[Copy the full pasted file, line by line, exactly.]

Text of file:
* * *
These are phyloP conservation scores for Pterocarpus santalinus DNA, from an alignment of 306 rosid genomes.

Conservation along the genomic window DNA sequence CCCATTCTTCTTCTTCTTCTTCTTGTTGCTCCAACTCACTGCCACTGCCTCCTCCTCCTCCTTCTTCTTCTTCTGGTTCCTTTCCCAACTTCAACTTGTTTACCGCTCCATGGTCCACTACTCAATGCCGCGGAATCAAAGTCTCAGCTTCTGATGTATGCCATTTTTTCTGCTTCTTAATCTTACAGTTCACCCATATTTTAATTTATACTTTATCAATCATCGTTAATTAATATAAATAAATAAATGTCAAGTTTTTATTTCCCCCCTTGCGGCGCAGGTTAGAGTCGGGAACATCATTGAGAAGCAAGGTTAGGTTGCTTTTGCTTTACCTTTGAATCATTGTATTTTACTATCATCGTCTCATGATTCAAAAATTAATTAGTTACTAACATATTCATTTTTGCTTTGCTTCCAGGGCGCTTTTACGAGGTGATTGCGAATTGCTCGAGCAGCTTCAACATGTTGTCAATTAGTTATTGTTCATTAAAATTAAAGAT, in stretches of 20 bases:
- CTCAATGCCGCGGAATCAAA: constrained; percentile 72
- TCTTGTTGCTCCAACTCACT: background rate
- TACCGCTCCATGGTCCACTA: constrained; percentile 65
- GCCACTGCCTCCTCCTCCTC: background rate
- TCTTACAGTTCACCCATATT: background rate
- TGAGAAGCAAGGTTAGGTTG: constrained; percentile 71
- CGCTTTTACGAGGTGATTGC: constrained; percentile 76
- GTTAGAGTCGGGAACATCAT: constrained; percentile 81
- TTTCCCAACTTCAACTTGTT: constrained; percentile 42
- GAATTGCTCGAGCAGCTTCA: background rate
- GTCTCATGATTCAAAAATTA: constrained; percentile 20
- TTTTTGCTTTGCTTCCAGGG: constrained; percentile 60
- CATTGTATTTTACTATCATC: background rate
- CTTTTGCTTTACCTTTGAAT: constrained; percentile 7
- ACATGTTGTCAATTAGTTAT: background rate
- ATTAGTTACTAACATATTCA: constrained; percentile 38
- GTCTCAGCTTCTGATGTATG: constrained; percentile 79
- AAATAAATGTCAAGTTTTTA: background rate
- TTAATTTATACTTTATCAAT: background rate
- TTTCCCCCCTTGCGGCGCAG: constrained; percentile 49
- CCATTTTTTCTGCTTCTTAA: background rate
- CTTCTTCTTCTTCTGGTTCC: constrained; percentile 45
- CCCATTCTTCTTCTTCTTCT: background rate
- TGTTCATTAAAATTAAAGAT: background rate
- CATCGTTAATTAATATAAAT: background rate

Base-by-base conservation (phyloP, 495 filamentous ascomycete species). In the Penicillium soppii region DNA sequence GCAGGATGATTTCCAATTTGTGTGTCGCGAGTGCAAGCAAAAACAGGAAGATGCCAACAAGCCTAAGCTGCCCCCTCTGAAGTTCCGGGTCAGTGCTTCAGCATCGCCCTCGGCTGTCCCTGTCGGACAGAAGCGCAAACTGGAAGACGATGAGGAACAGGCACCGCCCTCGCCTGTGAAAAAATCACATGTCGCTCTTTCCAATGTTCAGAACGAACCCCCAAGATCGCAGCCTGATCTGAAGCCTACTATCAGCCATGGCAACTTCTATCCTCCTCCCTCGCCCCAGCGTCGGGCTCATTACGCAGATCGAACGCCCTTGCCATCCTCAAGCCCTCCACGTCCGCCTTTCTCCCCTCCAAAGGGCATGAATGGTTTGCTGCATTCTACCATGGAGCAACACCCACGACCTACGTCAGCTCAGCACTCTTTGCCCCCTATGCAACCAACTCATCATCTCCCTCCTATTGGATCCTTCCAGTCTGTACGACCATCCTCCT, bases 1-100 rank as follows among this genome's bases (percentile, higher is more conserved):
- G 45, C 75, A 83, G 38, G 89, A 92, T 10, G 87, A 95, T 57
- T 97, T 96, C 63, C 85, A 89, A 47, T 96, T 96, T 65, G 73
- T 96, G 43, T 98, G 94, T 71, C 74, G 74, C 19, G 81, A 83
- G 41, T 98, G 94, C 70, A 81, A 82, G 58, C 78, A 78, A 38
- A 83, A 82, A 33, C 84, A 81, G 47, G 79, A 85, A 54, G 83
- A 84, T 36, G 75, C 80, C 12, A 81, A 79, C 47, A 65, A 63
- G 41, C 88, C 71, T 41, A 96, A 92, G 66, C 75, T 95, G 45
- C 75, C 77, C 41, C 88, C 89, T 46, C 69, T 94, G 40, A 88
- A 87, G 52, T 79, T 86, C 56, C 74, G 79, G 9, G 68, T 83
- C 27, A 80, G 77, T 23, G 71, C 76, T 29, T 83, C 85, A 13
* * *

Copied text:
These are phyloP conservation scores for Pterocarpus santalinus DNA, from an alignment of 306 rosid genomes.

Conservation along the genomic window DNA sequence CCCATTCTTCTTCTTCTTCTTCTTGTTGCTCCAACTCACTGCCACTGCCTCCTCCTCCTCCTTCTTCTTCTTCTGGTTCCTTTCCCAACTTCAACTTGTTTACCGCTCCATGGTCCACTACTCAATGCCGCGGAATCAAAGTCTCAGCTTCTGATGTATGCCATTTTTTCTGCTTCTTAATCTTACAGTTCACCCATATTTTAATTTATACTTTATCAATCATCGTTAATTAATATAAATAAATAAATGTCAAGTTTTTATTTCCCCCCTTGCGGCGCAGGTTAGAGTCGGGAACATCATTGAGAAGCAAGGTTAGGTTGCTTTTGCTTTACCTTTGAATCATTGTATTTTACTATCATCGTCTCATGATTCAAAAATTAATTAGTTACTAACATATTCATTTTTGCTTTGCTTCCAGGGCGCTTTTACGAGGTGATTGCGAATTGCTCGAGCAGCTTCAACATGTTGTCAATTAGTTATTGTTCATTAAAATTAAAGAT, in stretches of 20 bases:
- CTCAATGCCGCGGAATCAAA: constrained; percentile 72
- TCTTGTTGCTCCAACTCACT: background rate
- TACCGCTCCATGGTCCACTA: constrained; percentile 65
- GCCACTGCCTCCTCCTCCTC: background rate
- TCTTACAGTTCACCCATATT: background rate
- TGAGAAGCAAGGTTAGGTTG: constrained; percentile 71
- CGCTTTTACGAGGTGATTGC: constrained; percentile 76
- GTTAGAGTCGGGAACATCAT: constrained; percentile 81
- TTTCCCAACTTCAACTTGTT: constrained; percentile 42
- GAATTGCTCGAGCAGCTTCA: background rate
- GTCTCATGATTCAAAAATTA: constrained; percentile 20
- TTTTTGCTTTGCTTCCAGGG: constrained; percentile 60
- CATTGTATTTTACTATCATC: background rate
- CTTTTGCTTTACCTTTGAAT: constrained; percentile 7
- ACATGTTGTCAATTAGTTAT: background rate
- ATTAGTTACTAACATATTCA: constrained; percentile 38
- GTCTCAGCTTCTGATGTATG: constrained; percentile 79
- AAATAAATGTCAAGTTTTTA: background rate
- TTAATTTATACTTTATCAAT: background rate
- TTTCCCCCCTTGCGGCGCAG: constrained; percentile 49
- CCATTTTTTCTGCTTCTTAA: background rate
- CTTCTTCTTCTTCTGGTTCC: constrained; percentile 45
- CCCATTCTTCTTCTTCTTCT: background rate
- TGTTCATTAAAATTAAAGAT: background rate
- CATCGTTAATTAATATAAAT: background rate

Base-by-base conservation (phyloP, 495 filamentous ascomycete species). In the Penicillium soppii region DNA sequence GCAGGATGATTTCCAATTTGTGTGTCGCGAGTGCAAGCAAAAACAGGAAGATGCCAACAAGCCTAAGCTGCCCCCTCTGAAGTTCCGGGTCAGTGCTTCAGCATCGCCCTCGGCTGTCCCTGTCGGACAGAAGCGCAAACTGGAAGACGATGAGGAACAGGCACCGCCCTCGCCTGTGAAAAAATCACATGTCGCTCTTTCCAATGTTCAGAACGAACCCCCAAGATCGCAGCCTGATCTGAAGCCTACTATCAGCCATGGCAACTTCTATCCTCCTCCCTCGCCCCAGCGTCGGGCTCATTACGCAGATCGAACGCCCTTGCCATCCTCAAGCCCTCCACGTCCGCCTTTCTCCCCTCCAAAGGGCATGAATGGTTTGCTGCATTCTACCATGGAGCAACACCCACGACCTACGTCAGCTCAGCACTCTTTGCCCCCTATGCAACCAACTCATCATCTCCCTCCTATTGGATCCTTCCAGTCTGTACGACCATCCTCCT, bases 1-100 rank as follows among this genome's bases (percentile, higher is more conserved):
- G 45, C 75, A 83, G 38, G 89, A 92, T 10, G 87, A 95, T 57
- T 97, T 96, C 63, C 85, A 89, A 47, T 96, T 96, T 65, G 73
- T 96, G 43, T 98, G 94, T 71, C 74, G 74, C 19, G 81, A 83
- G 41, T 98, G 94, C 70, A 81, A 82, G 58, C 78, A 78, A 38
- A 83, A 82, A 33, C 84, A 81, G 47, G 79, A 85, A 54, G 83
- A 84, T 36, G 75, C 80, C 12, A 81, A 79, C 47, A 65, A 63
- G 41, C 88, C 71, T 41, A 96, A 92, G 66, C 75, T 95, G 45
- C 75, C 77, C 41, C 88, C 89, T 46, C 69, T 94, G 40, A 88
- A 87, G 52, T 79, T 86, C 56, C 74, G 79, G 9, G 68, T 83
- C 27, A 80, G 77, T 23, G 71, C 76, T 29, T 83, C 85, A 13